All Insider Posts
May 10, 2016
By Hannah O’Koon, Beacon Academy
After losing the Indiana primary on Tuesday, Donald Trump’s competitors Ted Cruz and John Kasich dropped out within 24 hours of each other. Many voters saw this move as inevitable, given the amount of traction the Trump campaign has gained in the past few months. Others are angry that Cruz and Kasich dropped out, because the Republican Party is now completely fractured by Donald Trump’s candidacy. Additionally, Republicans who oppose Trump have very few options left after Cruz and Kasich ended their campaigns.
Many feel that John Kasich’s dropout was long overdue. Having only won his home state of Ohio, Kasich clearly had very slim chances at winning the nomination, unless the Republicans went to a contested convention in Cleveland. However, this looked less and less likely as Donald Trump continued to win primaries. Many voters argue that Kasich was never aggressive enough towards his opponents, which is why his campaign never gained traction. Similarly, Kasich is considered a moderate, especially in this election when his competition was Ted Cruz, one of the most conservative members of the Senate. In fact, many believed that Kasich shared many messages that were similar to the Democratic candidates, which was another problem with his campaign. After ending his campaign, Kasich opted to keep his delegates, in order to try to stop Trump, which is looking very unlikely.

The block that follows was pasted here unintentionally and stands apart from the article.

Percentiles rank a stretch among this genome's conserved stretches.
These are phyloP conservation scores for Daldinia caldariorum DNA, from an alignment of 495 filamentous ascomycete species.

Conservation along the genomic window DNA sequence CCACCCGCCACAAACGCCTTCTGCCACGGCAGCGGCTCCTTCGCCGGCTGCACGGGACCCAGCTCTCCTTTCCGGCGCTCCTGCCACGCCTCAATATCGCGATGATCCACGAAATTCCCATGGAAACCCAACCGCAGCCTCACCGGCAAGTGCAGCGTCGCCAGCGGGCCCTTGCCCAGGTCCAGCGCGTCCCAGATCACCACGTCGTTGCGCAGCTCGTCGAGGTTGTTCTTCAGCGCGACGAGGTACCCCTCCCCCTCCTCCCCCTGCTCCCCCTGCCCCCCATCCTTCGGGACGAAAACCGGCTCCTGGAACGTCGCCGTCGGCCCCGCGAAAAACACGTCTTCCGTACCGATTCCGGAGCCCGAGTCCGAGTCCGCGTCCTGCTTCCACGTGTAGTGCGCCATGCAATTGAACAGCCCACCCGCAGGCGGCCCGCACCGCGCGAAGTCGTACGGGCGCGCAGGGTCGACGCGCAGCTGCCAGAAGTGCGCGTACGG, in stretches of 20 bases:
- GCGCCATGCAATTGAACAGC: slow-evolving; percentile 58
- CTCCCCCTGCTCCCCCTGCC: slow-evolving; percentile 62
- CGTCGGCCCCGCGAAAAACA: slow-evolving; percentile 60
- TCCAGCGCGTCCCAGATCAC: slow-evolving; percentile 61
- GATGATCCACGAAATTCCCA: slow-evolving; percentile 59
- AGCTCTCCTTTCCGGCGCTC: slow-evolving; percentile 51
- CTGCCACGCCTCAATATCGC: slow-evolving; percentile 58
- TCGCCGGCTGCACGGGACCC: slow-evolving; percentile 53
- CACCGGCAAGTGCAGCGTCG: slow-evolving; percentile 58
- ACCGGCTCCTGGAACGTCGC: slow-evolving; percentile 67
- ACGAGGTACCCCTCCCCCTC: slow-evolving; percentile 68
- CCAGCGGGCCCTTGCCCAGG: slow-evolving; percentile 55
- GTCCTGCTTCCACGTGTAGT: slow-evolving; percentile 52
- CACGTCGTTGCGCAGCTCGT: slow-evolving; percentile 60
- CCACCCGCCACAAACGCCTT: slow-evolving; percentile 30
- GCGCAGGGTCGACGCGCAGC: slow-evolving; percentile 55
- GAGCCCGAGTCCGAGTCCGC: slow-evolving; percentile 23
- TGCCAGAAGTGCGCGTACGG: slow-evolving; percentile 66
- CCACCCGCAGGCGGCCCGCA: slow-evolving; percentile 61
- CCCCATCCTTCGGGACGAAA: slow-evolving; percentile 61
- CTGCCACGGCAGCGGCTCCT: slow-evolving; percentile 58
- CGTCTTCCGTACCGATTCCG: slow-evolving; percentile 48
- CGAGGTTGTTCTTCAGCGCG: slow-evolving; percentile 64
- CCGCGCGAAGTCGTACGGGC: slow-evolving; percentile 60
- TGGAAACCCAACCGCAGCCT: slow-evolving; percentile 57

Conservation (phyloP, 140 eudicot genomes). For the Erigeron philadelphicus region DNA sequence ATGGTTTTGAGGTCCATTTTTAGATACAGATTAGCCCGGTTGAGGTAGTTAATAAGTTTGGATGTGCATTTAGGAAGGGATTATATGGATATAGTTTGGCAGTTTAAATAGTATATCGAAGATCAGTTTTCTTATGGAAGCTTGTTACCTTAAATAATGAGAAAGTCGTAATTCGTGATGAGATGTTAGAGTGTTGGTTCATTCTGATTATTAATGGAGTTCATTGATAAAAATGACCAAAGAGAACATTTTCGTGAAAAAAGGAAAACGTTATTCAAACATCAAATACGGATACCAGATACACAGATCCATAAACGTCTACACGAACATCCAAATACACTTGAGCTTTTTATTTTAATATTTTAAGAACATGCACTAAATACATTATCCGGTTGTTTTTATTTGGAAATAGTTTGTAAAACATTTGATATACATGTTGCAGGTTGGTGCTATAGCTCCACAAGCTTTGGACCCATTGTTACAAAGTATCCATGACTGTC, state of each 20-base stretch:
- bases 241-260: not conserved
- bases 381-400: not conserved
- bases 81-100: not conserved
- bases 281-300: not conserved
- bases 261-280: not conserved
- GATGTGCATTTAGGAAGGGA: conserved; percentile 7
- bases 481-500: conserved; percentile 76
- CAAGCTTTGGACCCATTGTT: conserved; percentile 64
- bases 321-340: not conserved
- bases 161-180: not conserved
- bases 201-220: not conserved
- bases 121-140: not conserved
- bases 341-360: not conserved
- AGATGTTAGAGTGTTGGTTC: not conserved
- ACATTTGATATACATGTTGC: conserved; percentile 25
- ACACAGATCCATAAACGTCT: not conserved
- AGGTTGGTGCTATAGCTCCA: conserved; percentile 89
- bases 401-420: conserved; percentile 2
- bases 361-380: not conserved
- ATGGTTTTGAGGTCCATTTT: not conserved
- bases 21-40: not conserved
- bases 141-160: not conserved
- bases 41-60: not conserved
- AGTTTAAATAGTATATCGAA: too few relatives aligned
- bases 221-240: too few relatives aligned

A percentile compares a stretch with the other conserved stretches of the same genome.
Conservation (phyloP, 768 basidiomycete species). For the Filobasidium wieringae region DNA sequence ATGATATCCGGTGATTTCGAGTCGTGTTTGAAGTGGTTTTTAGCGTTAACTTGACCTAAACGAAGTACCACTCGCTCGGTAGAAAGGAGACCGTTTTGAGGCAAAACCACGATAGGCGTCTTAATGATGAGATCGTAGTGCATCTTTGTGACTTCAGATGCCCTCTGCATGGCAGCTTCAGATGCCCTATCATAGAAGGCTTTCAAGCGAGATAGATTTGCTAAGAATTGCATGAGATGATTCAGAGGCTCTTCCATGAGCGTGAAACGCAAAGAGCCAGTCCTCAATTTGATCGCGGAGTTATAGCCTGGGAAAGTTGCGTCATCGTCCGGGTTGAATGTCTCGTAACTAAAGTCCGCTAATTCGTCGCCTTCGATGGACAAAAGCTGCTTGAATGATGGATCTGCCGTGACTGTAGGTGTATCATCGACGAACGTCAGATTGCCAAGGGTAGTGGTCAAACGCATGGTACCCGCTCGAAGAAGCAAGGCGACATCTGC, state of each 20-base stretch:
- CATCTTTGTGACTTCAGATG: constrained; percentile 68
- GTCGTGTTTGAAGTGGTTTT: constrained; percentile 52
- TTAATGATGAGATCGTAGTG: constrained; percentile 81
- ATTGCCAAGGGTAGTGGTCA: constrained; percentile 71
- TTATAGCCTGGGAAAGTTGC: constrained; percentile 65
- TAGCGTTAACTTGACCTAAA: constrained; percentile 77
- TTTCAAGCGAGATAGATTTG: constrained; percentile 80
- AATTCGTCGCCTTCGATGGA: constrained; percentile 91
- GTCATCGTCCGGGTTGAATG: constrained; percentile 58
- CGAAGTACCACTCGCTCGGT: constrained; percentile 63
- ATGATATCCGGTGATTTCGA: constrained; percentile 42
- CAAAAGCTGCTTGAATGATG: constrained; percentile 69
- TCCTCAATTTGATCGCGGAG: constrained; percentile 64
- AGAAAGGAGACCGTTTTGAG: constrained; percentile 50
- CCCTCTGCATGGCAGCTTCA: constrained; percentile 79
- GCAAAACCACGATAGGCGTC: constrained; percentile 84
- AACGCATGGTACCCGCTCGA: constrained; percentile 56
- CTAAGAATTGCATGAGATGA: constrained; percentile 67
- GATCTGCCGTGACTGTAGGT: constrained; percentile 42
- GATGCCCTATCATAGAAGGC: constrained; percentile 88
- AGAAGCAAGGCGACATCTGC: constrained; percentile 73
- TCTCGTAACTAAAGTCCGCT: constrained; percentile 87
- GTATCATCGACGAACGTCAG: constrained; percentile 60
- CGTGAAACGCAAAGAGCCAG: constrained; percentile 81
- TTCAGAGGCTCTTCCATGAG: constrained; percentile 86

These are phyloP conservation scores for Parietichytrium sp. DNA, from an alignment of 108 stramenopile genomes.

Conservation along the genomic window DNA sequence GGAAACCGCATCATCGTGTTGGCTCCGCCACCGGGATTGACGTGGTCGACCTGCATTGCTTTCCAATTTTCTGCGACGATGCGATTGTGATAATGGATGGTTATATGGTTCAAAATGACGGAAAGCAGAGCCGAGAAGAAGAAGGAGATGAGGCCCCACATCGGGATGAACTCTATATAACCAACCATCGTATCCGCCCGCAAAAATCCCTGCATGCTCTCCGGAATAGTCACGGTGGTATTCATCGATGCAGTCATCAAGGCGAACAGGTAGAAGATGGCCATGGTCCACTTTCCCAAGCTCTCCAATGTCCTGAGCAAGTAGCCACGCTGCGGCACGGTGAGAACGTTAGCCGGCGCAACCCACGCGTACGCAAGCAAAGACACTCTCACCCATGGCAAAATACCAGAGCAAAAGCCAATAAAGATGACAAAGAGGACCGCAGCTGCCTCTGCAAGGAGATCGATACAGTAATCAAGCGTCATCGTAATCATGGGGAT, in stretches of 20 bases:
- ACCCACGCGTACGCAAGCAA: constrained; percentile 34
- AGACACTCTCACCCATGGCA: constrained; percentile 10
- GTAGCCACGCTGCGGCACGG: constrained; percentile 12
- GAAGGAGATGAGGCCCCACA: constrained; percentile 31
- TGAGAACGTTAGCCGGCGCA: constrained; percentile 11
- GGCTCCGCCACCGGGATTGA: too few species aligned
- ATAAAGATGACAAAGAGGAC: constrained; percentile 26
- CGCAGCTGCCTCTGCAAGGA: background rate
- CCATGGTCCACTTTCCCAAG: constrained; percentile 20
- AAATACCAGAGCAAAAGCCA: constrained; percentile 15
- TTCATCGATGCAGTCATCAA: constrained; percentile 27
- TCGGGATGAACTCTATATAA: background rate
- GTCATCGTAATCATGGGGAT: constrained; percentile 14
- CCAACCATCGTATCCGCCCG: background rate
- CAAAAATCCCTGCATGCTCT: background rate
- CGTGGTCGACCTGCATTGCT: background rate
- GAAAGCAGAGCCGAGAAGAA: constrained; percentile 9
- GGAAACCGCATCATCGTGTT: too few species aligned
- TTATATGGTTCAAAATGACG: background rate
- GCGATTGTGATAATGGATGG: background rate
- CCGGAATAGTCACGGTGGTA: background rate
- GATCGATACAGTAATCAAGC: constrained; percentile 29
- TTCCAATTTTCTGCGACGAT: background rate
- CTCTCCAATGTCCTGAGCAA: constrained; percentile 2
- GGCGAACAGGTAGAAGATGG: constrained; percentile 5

After losing the must-win state of Indiana to Donald Trump, it was evident that Ted Cruz would end his presidential bid. Although he was extremely conservative, many considered him to be a better choice than Trump, especially because he has held public office. As Trump’s closest competition, Cruz ending his campaign can be seen as a shock to those who oppose Trump. Having won 11 states in the primaries, the Cruz campaign was confident that they could beat Trump. After losing Indiana, where he once led in the polls by 15 points, it was clear that Ted Cruz could not beat Donald Trump. Many Republicans who strongly oppose Trump had backed Cruz, such as Carly Fiorina and Lindsey Graham. In fact, Cruz picked Fiorina as his running mate in a final effort to win over voters before Indiana. Cruz, like Kasich, still has his delegates despite ending his campaign.
Hillary Clinton, Democratic front-runner, is trying to use Sen. Cruz and Gov. Kasich’s failed presidential bids to her advantage. She hopes to draw in some new voters who had once supported either Cruz or Kasich. Kasich supporters are more likely to support Clinton, given that he was seen as a moderate Republican, and he expressed some similar opinions to Clinton. Securing these extra voters could help Clinton win the Democratic nomination. Currently, she is locked in a tight race with Bernie Sanders. The next few primaries coming up are states that Sanders has a very good shot at winning, and these extra voters could really help Clinton. However, many of these voters will turn to Donald Trump because he is a Republican.
After his big win in Indiana, Donald Trump has reached over 1,000 delegates, and he is close to the 1,237 delegates needed to officially secure the nomination. Now, with no competitors left actively campaigning, many assume that Donald Trump is the Republican nominee. With only less than 10 primaries remaining, Donald Trump is trying to appeal to the masses and has turned his attention to the general election.
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